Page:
I’m only kidding of course. While Woody Allen’s newest film is still not quite accessible to a G-rated audience, Vicky Cristina Barcelona could actually be the perfect family film when released on DVD. Your father will love it because of the hippie inspired steamy, dark room exhibition of free love between the cast’s two leading ladies. Your mother will love it because it tackles feminist sentimentalities while simultaneously exploring the what-if possibilities of torrid love affairs that run rampant in all of Amanda Quick’s novels. Your 13-year-old brother will inevitably love it for the same reason your father did. And your 17-year-old sister will love it as well, having just entered her first all-important coming of age photography phase captured elegantly in the film by Scarlett Johansson. (Remind you of any other films starring ScoJo as a young woman experiencing existential crisis in a foreign land?) This movie truly has it all. Penelope Cruz, Scarlett Johansson, threesomes, and enough what-does-it-all-mean ponderings to make any recent college graduate (Lifting Fog staff) somehow identify with a story born out of the mind of a writer in his early 70s.
Barcelona made me laugh, quite hard actually, and Cruz delivers an outstanding performance, more or less outshining the rest. The absence of Allen himself made it that much more enjoyable for me as well, as I’m proud to be too young to remember the days when Manhattan and Annie Hall required his starring role to get his point across. I felt for the characters and blindly followed their anti-pragmatical whims blindly through each scene. The end, like the love scenes short and sweet, left a satisfying taste in my mouth and I couldn’t help but smile, enjoying the highs and lows with the characters like any good movie should do.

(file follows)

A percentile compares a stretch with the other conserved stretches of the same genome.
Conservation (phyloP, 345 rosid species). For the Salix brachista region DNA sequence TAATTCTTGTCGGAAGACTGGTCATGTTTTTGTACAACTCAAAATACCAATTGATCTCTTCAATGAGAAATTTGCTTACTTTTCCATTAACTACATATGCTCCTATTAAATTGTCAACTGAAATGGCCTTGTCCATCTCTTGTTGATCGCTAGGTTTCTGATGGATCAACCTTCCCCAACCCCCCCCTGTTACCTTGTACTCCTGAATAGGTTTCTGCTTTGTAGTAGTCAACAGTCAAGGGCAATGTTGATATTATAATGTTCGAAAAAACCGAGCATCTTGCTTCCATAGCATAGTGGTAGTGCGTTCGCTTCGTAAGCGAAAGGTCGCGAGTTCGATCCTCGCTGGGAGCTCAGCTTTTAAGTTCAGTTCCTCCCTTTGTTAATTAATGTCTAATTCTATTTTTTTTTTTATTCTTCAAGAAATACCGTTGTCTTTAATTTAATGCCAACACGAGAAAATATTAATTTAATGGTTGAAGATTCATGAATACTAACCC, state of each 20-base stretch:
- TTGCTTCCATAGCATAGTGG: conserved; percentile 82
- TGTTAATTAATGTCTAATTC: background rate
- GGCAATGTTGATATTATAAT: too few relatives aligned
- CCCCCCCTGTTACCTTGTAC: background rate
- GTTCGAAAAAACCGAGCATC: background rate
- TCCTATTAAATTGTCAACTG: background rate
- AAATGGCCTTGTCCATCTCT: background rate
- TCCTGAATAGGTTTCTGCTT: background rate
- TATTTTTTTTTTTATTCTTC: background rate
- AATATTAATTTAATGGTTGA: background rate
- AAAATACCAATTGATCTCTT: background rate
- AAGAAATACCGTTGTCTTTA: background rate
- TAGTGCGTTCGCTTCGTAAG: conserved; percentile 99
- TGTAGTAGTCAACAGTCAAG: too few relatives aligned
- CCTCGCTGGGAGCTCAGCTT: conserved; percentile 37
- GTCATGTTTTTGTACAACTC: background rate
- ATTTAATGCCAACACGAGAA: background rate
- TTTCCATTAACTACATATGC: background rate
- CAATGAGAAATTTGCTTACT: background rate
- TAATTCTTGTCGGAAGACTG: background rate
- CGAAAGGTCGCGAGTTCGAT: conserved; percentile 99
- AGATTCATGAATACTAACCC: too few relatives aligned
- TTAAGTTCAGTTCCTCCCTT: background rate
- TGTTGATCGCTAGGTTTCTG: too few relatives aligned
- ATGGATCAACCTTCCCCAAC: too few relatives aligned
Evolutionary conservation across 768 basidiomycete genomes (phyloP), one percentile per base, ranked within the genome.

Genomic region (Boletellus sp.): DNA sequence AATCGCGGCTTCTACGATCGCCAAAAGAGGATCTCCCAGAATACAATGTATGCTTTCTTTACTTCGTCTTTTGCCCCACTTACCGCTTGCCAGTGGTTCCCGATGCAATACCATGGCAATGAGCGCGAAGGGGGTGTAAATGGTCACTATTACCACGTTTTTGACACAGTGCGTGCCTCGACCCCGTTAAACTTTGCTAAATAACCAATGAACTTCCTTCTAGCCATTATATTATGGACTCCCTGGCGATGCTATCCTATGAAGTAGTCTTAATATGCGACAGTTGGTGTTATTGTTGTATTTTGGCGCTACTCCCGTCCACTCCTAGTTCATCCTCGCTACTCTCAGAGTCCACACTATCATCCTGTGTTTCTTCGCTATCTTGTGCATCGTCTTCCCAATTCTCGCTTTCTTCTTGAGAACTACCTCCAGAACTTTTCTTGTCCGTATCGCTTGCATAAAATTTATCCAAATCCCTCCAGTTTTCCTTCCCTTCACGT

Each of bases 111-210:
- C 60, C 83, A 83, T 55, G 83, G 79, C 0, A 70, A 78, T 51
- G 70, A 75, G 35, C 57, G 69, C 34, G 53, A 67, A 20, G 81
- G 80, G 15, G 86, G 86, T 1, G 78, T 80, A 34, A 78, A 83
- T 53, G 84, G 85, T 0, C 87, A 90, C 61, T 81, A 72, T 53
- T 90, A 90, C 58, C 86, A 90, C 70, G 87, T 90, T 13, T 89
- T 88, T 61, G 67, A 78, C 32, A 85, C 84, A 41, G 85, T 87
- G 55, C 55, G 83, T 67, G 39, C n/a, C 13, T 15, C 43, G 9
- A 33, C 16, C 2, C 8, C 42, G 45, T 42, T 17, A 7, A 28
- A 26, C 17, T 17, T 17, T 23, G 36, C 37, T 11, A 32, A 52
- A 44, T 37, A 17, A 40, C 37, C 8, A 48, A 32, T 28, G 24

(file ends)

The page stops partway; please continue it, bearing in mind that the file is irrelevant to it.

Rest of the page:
What struck me even beyond my lust to return to Spain to relive the life of fantasy and freedom I enjoyed for a semester, as these characters do, was the story’s dramatic elements as they pertain to a traditionally Latin American category of literature. I’m talking of course about the undercurrent of many Latin American stories and writers like Laura Esquivel (Como agua para chocolate) and Gabriel García Márquez (Cien años de soledad): magical realism. Vicky Cristina “coincidentally” managed to capture an astonishing amount of elements of this category of the Latin American tradition including, but not limited to:
- Narration (Christopher Evan Welch) provided by an outside party for exposition
- Barcelona serving as an essential part of the feel, structure, and spirit of the film
- The fantastical existing alongside the realistic; Javier Bardem was sleeping with, not 1, but 2 of the most alluring actresses in the recent past!
Spanish Lit 406 aside, the film is a wonderfully dramatic yet light, sea salt-kissed breeze (Editor’s note: Steve, I hate you) blowing through the wreckage of a few somewhat larger films that opened this summer. Estoy bastante seguro that it will be a first for many family members when they get around to seeing it.